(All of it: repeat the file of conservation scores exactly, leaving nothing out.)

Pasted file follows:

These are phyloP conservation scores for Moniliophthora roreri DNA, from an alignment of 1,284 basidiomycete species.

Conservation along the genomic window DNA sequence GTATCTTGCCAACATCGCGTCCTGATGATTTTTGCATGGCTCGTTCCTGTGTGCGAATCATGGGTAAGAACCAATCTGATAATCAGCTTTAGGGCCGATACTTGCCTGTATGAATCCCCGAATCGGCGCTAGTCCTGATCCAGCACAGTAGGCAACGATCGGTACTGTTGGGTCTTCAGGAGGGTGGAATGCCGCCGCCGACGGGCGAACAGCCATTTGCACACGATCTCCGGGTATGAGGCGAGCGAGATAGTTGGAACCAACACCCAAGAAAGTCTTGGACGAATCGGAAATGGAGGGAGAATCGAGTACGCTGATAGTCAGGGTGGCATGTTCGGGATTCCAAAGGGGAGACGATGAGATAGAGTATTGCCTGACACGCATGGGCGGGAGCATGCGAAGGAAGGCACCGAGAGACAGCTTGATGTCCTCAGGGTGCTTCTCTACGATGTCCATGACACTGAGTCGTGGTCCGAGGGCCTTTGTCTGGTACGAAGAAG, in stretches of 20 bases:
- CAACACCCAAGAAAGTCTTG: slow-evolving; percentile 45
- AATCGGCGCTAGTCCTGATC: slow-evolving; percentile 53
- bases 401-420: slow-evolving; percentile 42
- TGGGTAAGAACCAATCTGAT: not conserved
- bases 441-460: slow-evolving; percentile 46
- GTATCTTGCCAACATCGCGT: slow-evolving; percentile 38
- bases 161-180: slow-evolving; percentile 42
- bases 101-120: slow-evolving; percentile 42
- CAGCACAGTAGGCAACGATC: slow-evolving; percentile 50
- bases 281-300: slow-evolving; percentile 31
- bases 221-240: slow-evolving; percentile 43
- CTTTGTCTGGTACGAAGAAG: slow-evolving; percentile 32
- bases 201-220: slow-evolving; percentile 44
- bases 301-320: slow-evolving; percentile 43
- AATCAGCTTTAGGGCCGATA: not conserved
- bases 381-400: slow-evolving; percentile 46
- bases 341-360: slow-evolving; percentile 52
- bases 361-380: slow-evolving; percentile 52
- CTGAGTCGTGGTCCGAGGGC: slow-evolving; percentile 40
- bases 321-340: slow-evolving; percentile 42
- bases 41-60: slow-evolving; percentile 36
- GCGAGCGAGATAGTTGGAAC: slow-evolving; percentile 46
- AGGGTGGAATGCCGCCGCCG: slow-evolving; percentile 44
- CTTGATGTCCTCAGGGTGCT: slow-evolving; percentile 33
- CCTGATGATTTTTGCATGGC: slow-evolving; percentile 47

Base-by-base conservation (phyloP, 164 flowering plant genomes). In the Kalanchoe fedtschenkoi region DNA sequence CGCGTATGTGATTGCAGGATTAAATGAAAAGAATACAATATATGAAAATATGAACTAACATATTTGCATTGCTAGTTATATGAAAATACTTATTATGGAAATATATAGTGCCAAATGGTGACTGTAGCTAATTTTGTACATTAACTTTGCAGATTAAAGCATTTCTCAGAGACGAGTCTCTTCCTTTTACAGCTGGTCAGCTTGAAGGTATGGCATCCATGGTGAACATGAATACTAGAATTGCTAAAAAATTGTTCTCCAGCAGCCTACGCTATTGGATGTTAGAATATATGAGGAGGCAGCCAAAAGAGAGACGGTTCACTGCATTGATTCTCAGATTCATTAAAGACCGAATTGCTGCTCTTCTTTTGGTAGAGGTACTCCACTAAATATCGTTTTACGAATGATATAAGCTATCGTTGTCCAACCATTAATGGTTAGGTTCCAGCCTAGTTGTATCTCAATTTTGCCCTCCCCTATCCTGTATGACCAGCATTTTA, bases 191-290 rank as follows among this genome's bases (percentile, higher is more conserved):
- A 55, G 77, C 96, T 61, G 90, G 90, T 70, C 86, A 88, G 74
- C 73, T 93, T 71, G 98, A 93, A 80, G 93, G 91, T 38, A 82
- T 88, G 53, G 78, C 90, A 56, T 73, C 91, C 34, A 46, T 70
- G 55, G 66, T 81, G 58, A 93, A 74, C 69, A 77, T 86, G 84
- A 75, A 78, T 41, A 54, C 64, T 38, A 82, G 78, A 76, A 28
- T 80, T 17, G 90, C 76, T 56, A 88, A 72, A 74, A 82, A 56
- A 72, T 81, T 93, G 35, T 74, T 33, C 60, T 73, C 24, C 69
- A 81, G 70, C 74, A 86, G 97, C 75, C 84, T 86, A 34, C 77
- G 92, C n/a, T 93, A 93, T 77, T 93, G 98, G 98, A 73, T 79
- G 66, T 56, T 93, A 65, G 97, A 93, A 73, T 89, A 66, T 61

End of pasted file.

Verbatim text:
These are phyloP conservation scores for Moniliophthora roreri DNA, from an alignment of 1,284 basidiomycete species.

Conservation along the genomic window DNA sequence GTATCTTGCCAACATCGCGTCCTGATGATTTTTGCATGGCTCGTTCCTGTGTGCGAATCATGGGTAAGAACCAATCTGATAATCAGCTTTAGGGCCGATACTTGCCTGTATGAATCCCCGAATCGGCGCTAGTCCTGATCCAGCACAGTAGGCAACGATCGGTACTGTTGGGTCTTCAGGAGGGTGGAATGCCGCCGCCGACGGGCGAACAGCCATTTGCACACGATCTCCGGGTATGAGGCGAGCGAGATAGTTGGAACCAACACCCAAGAAAGTCTTGGACGAATCGGAAATGGAGGGAGAATCGAGTACGCTGATAGTCAGGGTGGCATGTTCGGGATTCCAAAGGGGAGACGATGAGATAGAGTATTGCCTGACACGCATGGGCGGGAGCATGCGAAGGAAGGCACCGAGAGACAGCTTGATGTCCTCAGGGTGCTTCTCTACGATGTCCATGACACTGAGTCGTGGTCCGAGGGCCTTTGTCTGGTACGAAGAAG, in stretches of 20 bases:
- CAACACCCAAGAAAGTCTTG: slow-evolving; percentile 45
- AATCGGCGCTAGTCCTGATC: slow-evolving; percentile 53
- bases 401-420: slow-evolving; percentile 42
- TGGGTAAGAACCAATCTGAT: not conserved
- bases 441-460: slow-evolving; percentile 46
- GTATCTTGCCAACATCGCGT: slow-evolving; percentile 38
- bases 161-180: slow-evolving; percentile 42
- bases 101-120: slow-evolving; percentile 42
- CAGCACAGTAGGCAACGATC: slow-evolving; percentile 50
- bases 281-300: slow-evolving; percentile 31
- bases 221-240: slow-evolving; percentile 43
- CTTTGTCTGGTACGAAGAAG: slow-evolving; percentile 32
- bases 201-220: slow-evolving; percentile 44
- bases 301-320: slow-evolving; percentile 43
- AATCAGCTTTAGGGCCGATA: not conserved
- bases 381-400: slow-evolving; percentile 46
- bases 341-360: slow-evolving; percentile 52
- bases 361-380: slow-evolving; percentile 52
- CTGAGTCGTGGTCCGAGGGC: slow-evolving; percentile 40
- bases 321-340: slow-evolving; percentile 42
- bases 41-60: slow-evolving; percentile 36
- GCGAGCGAGATAGTTGGAAC: slow-evolving; percentile 46
- AGGGTGGAATGCCGCCGCCG: slow-evolving; percentile 44
- CTTGATGTCCTCAGGGTGCT: slow-evolving; percentile 33
- CCTGATGATTTTTGCATGGC: slow-evolving; percentile 47

Base-by-base conservation (phyloP, 164 flowering plant genomes). In the Kalanchoe fedtschenkoi region DNA sequence CGCGTATGTGATTGCAGGATTAAATGAAAAGAATACAATATATGAAAATATGAACTAACATATTTGCATTGCTAGTTATATGAAAATACTTATTATGGAAATATATAGTGCCAAATGGTGACTGTAGCTAATTTTGTACATTAACTTTGCAGATTAAAGCATTTCTCAGAGACGAGTCTCTTCCTTTTACAGCTGGTCAGCTTGAAGGTATGGCATCCATGGTGAACATGAATACTAGAATTGCTAAAAAATTGTTCTCCAGCAGCCTACGCTATTGGATGTTAGAATATATGAGGAGGCAGCCAAAAGAGAGACGGTTCACTGCATTGATTCTCAGATTCATTAAAGACCGAATTGCTGCTCTTCTTTTGGTAGAGGTACTCCACTAAATATCGTTTTACGAATGATATAAGCTATCGTTGTCCAACCATTAATGGTTAGGTTCCAGCCTAGTTGTATCTCAATTTTGCCCTCCCCTATCCTGTATGACCAGCATTTTA, bases 191-290 rank as follows among this genome's bases (percentile, higher is more conserved):
- A 55, G 77, C 96, T 61, G 90, G 90, T 70, C 86, A 88, G 74
- C 73, T 93, T 71, G 98, A 93, A 80, G 93, G 91, T 38, A 82
- T 88, G 53, G 78, C 90, A 56, T 73, C 91, C 34, A 46, T 70
- G 55, G 66, T 81, G 58, A 93, A 74, C 69, A 77, T 86, G 84
- A 75, A 78, T 41, A 54, C 64, T 38, A 82, G 78, A 76, A 28
- T 80, T 17, G 90, C 76, T 56, A 88, A 72, A 74, A 82, A 56
- A 72, T 81, T 93, G 35, T 74, T 33, C 60, T 73, C 24, C 69
- A 81, G 70, C 74, A 86, G 97, C 75, C 84, T 86, A 34, C 77
- G 92, C n/a, T 93, A 93, T 77, T 93, G 98, G 98, A 73, T 79
- G 66, T 56, T 93, A 65, G 97, A 93, A 73, T 89, A 66, T 61